FORMER JAMAICAN ambassador to the United Nations, Curtis A. Ward wants the Jamaican populace to accept greater responsibility for the flow of illegal firearms into the country, arguing that it cannot be the responsibility of the Government alone.
"Each time I read a report about the police seizing an illegal firearm, I am encouraged; it's one less gun on the street," said Ward, while delivering the keynote address at the third annual St James Police Civic Committee ball, held at the Montego Bay Convention Centre last Saturday night.
"But, I am also discouraged because it tells me that the security architecture of this country is weak; our maritime borders are not secure; our interdiction of illegal firearms is woefully inadequate, and we are not stopping guns from entering Jamaica," added Ward.
Not enough being done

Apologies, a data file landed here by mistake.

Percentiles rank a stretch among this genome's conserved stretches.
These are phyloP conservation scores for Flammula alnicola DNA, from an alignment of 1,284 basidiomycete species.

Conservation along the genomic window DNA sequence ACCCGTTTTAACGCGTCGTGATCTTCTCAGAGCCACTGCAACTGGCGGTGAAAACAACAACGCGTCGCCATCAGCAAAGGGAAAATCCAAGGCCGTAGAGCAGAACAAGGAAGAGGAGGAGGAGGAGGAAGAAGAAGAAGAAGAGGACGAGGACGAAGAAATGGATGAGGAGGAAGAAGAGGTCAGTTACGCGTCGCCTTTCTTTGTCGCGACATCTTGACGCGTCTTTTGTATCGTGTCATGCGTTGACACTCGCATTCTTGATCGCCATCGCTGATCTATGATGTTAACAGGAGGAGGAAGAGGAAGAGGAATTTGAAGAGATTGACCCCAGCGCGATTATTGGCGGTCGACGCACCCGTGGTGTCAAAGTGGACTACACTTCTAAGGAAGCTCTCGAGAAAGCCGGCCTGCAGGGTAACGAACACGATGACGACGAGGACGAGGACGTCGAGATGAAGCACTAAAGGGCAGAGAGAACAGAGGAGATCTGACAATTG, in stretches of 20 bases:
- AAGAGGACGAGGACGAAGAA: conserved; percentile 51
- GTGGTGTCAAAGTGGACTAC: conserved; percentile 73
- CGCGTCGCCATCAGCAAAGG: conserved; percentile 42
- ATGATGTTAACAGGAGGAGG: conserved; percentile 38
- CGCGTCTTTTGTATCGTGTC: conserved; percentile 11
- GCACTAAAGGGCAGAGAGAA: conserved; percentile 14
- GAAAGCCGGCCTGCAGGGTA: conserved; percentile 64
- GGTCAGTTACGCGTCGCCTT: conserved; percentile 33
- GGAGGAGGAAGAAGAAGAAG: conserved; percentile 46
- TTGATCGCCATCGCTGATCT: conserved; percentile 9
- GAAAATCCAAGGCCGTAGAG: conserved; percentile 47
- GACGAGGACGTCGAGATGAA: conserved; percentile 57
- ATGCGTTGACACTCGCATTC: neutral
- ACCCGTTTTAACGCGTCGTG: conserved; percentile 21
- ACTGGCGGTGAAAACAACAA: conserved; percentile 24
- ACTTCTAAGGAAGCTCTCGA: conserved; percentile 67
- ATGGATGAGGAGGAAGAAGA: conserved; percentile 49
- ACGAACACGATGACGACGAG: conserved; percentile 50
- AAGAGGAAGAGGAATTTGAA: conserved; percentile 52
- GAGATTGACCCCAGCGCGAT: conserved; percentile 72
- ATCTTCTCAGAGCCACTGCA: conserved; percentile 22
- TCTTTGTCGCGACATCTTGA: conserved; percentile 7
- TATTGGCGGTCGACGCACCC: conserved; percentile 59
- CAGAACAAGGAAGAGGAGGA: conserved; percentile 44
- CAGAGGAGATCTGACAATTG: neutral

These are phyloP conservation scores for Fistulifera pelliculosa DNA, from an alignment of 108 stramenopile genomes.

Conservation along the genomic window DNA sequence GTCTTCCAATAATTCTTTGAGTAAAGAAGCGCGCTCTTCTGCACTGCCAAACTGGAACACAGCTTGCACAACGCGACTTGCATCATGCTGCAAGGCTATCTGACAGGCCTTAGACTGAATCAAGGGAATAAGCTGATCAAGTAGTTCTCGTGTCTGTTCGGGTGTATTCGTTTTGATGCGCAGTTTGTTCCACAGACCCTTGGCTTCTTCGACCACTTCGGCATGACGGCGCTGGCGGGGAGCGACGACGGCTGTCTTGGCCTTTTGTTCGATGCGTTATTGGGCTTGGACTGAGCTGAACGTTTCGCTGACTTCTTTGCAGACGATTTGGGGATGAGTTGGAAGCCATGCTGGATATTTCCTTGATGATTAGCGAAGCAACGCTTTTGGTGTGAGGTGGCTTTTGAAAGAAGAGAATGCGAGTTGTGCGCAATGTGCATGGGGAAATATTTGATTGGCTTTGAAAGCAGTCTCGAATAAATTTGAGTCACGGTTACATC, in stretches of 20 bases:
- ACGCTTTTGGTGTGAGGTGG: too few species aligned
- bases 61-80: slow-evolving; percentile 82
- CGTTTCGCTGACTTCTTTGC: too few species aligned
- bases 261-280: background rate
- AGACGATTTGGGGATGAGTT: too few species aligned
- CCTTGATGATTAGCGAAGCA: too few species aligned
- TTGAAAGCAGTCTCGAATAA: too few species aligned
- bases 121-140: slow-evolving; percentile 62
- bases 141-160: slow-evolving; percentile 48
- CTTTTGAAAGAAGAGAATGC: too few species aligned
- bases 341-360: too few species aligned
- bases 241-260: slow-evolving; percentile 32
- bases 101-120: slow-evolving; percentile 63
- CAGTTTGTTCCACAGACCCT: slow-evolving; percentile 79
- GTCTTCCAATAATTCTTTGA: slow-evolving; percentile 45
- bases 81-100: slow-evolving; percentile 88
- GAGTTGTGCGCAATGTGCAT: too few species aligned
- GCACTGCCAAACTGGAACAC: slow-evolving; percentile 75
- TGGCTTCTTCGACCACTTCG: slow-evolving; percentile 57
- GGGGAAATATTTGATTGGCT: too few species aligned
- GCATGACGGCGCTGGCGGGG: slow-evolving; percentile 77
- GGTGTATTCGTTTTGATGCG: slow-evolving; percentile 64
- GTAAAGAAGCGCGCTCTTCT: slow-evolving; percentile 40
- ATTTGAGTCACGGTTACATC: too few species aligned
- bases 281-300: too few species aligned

In bemoaning the fact that not enough is being undertaken to stem the flow of illegal firearms into the island, Ward cautioned Jamaicans to stop seeking to cast the blame on other countries, as the responsibility for securing our borders was first and foremost our own.
"We blame the United States (US) for not doing enough to stop the flow of illegal guns to our shore (but) while the US deserves some blame, it is our responsibility to ensure that our borders are secure and that we have control over what enters into our territory," continued Ward.
"The US shares a mutual interest in controlling illicit arms trafficking, but it is our responsibility to protect our territory, our country, not the responsibility of others," added Ward.
The ambassador called for Jamaica to adopt a collaborative approach to stem the influx of illegal firearms into the country, not only from the United States, but also from those countries from which the firearms originate.